The image I selected for this post is obviously not related to basketball. Instead, I chose a photo most of you will recognize from one of the most dramatic moments in all of sports – Secretariat winning the 1973 Belmont by 31 lengths – check out the video). Jack Nicklaus, the dominant golfer of his era, recalled watching the race alone at home and being moved to tears by this overwhelming performance. (It still gives me chills). I’d like to talk about why everyone – especially CEOs – should watch the NCAA Final Four for Women’s basketball (Sunday, 4/3 and Tuesday night, 4/5).
Last week, Dan Shaughnessy released a tweet and subsequent Boston Globe article stating that UCONN Women’s Basketball is simply too dominant. So much so that it’s hurting the women’s game. Shaughnessy argues that it’s the competition that matters, and if the outcome is considered a certainty before the game starts, then why should anyone watch? If he’s right and that were actually the case, then we would pay to watch anybody play a sport, right? Try assembling a bunch of average basketball players in a major arena with the simple promise that it will be a close game. How many tickets do you think you’d sell to that one?
It’s a flawed argument. Sports fans pay their hard earned money to see the best! They pay to watch outstanding individual players and teams in their respective sports perform at the very highest levels. Close games can be exciting, don’t get me wrong, but there’s nothing more incredible than watching a team or an individual player firing on all cylinders. Just think about the last time you witnessed a performance that challenged, and even expanded, your understanding of greatness. I bet you can remember it like it was yesterday.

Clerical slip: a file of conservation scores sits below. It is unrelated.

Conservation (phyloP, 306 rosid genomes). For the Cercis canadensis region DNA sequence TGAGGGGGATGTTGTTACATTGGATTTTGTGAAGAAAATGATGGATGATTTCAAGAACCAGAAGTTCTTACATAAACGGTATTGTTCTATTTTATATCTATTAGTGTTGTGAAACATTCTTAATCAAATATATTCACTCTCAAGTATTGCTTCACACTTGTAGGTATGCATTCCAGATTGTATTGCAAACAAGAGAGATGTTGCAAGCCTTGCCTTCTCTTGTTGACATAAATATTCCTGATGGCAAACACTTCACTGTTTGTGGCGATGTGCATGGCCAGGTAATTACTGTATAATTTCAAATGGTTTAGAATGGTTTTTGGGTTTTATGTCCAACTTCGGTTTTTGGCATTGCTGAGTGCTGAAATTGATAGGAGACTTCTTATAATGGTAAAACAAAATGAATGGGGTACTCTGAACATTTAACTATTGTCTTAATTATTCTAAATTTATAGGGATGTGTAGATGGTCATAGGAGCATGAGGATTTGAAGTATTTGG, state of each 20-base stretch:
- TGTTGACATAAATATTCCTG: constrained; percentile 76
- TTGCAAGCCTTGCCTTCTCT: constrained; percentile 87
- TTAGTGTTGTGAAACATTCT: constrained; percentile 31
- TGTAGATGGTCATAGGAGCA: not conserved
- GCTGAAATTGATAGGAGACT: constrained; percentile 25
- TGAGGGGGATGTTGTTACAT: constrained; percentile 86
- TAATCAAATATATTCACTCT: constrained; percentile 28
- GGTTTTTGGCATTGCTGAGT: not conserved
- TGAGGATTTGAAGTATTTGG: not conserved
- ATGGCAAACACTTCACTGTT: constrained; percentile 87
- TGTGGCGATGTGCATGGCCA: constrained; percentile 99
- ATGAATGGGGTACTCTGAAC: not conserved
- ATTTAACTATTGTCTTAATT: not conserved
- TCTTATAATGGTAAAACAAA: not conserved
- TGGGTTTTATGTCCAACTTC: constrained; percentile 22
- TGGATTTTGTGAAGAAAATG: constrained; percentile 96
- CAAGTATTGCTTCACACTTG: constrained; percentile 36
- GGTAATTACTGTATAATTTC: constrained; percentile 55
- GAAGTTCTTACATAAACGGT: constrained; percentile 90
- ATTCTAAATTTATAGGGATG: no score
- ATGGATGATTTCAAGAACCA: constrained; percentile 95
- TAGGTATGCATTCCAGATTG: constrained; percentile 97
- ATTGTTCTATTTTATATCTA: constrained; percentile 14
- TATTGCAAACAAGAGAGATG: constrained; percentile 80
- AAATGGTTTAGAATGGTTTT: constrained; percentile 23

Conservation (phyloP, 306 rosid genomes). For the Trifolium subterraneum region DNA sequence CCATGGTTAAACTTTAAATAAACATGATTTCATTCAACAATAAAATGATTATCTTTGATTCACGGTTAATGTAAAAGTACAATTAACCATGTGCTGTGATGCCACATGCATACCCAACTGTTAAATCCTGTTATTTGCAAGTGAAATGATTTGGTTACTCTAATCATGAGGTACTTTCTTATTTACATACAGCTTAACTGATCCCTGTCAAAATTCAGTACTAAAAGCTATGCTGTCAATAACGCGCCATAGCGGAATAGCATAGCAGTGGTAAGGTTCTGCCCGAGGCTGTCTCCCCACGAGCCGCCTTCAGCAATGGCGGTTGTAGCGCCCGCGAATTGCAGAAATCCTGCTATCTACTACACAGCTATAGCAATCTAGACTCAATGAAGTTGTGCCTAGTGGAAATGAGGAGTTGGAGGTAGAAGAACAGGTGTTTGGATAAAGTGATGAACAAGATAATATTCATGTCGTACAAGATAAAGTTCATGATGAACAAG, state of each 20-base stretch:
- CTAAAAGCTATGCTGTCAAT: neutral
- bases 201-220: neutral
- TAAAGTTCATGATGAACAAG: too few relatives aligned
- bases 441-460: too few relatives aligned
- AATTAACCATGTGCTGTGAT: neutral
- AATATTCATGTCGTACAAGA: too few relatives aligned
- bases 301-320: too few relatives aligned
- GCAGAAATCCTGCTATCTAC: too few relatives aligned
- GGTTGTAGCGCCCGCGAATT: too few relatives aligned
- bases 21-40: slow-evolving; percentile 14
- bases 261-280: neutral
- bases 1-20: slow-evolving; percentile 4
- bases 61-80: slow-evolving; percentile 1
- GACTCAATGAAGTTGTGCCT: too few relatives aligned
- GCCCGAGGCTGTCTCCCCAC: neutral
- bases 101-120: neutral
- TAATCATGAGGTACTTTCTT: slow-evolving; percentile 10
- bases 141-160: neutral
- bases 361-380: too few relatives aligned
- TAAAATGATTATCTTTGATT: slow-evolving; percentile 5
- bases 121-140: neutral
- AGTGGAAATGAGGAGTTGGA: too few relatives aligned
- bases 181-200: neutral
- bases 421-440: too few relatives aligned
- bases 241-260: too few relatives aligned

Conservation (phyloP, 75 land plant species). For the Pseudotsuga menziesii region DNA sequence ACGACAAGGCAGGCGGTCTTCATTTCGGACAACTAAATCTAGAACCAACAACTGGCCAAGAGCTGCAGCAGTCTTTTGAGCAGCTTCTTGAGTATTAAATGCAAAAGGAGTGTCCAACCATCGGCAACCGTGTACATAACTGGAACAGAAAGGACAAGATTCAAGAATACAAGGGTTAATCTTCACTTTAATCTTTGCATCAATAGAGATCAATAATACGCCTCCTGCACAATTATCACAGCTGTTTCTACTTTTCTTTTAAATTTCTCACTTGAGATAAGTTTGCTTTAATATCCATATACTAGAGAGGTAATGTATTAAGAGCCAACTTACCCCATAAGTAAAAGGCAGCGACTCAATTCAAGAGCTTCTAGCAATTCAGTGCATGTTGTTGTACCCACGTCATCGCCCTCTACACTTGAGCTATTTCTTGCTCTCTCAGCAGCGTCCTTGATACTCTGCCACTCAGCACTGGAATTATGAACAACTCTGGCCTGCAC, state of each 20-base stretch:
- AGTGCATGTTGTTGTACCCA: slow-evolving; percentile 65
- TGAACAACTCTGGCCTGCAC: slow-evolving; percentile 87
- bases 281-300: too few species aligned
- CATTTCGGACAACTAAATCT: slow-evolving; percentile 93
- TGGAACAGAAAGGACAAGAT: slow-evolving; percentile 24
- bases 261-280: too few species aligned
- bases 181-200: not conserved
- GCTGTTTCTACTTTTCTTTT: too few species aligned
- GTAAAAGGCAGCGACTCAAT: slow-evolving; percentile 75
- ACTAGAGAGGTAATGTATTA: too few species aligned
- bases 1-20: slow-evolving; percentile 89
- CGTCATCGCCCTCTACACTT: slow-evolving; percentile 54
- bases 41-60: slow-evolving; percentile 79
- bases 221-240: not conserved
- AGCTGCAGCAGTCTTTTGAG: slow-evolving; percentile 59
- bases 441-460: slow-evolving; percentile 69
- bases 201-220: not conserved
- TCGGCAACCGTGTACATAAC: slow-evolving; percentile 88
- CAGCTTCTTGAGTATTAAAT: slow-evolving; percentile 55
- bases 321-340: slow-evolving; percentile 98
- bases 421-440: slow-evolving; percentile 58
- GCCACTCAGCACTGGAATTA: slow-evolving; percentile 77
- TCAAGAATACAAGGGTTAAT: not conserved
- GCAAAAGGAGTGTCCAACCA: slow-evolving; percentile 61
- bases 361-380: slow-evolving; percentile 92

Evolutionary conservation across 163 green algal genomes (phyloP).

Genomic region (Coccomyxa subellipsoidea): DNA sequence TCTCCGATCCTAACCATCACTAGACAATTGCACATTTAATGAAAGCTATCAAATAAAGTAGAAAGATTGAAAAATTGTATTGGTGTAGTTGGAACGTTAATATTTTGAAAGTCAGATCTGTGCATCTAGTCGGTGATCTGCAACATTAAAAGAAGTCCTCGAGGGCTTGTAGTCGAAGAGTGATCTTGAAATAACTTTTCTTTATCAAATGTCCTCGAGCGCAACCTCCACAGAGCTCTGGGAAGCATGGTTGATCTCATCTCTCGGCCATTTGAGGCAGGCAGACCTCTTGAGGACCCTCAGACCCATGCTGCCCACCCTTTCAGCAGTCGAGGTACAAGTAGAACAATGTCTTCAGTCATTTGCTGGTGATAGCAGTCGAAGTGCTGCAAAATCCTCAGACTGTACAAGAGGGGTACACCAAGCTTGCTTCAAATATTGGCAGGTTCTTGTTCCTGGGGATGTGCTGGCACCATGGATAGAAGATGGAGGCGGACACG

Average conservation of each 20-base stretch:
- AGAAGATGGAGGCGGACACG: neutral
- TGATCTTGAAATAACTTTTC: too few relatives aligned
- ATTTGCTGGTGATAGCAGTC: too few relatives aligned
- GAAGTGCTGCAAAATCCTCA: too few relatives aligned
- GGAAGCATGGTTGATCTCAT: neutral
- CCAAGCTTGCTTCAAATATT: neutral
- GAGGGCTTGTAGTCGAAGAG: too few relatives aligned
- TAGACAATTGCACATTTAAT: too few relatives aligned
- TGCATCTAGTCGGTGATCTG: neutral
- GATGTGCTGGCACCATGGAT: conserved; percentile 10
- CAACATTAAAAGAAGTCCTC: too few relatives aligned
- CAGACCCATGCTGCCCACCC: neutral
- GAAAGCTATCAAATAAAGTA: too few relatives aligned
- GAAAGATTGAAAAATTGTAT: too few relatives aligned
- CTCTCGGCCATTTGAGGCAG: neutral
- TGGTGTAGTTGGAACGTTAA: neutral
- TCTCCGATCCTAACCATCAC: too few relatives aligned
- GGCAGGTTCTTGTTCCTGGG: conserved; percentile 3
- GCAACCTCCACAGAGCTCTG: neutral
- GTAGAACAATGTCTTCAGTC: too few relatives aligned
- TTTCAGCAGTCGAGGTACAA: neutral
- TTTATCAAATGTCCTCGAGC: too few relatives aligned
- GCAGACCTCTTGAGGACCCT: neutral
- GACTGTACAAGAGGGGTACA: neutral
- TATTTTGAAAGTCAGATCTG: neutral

Dan Shaughnessy asserts that next week’s women’s Final Four isn’t worth watching because it’s a forgone conclusion that UCONN will win the national championship. I would argue that you won’t want to miss it. It will be a sight to see!
UCONN will prepare for the Final Four with same level of effort and discipline they’ve given for every game all season. That’s who they are. You’ll see a team that is talented and well coached, certainly. Yet look more closely, and you’ll discover a powerful peer-to-peer culture that’s been evident since winning their first national championship in 1995.
Over time, that culture has only grown stronger, as every player who has put on the UCONN jersey over the years has left a piece of themselves behind. Opposing teams are not simply suiting up against Breanna Stewart, Moriah Jefferson, Morgan Tuck, and company, they’re playing UCONN greats Rebecca Lobo, Shea Ralph, Sue Bird, Diana Taurasi, Maya Moore, and the countless former players who live in the hearts of this year’s team. That’s why UCONN is so tough to beat!
In our book The Power of Peers: How the Company You Keep Drives Leadership, Growth & Success, we highlight UCONN women’s basketball as a shining example of what’s possible when teams realize peer advantage to the degree it exists at Connecticut. While we invite you to read about it because of what UCONN will teach you and your organization about pursuing and sustaining excellence, be sure to watch the Final Four and see this team in action for yourselves.
Ron Turcotte looked over his left shoulder before crossing the finish line at the Belmont because, “My curiosity got the best of me,” he said. This weekend, be curious and watch one of the greatest teams in the history of sports do what they love to do. It will be well worth watching.
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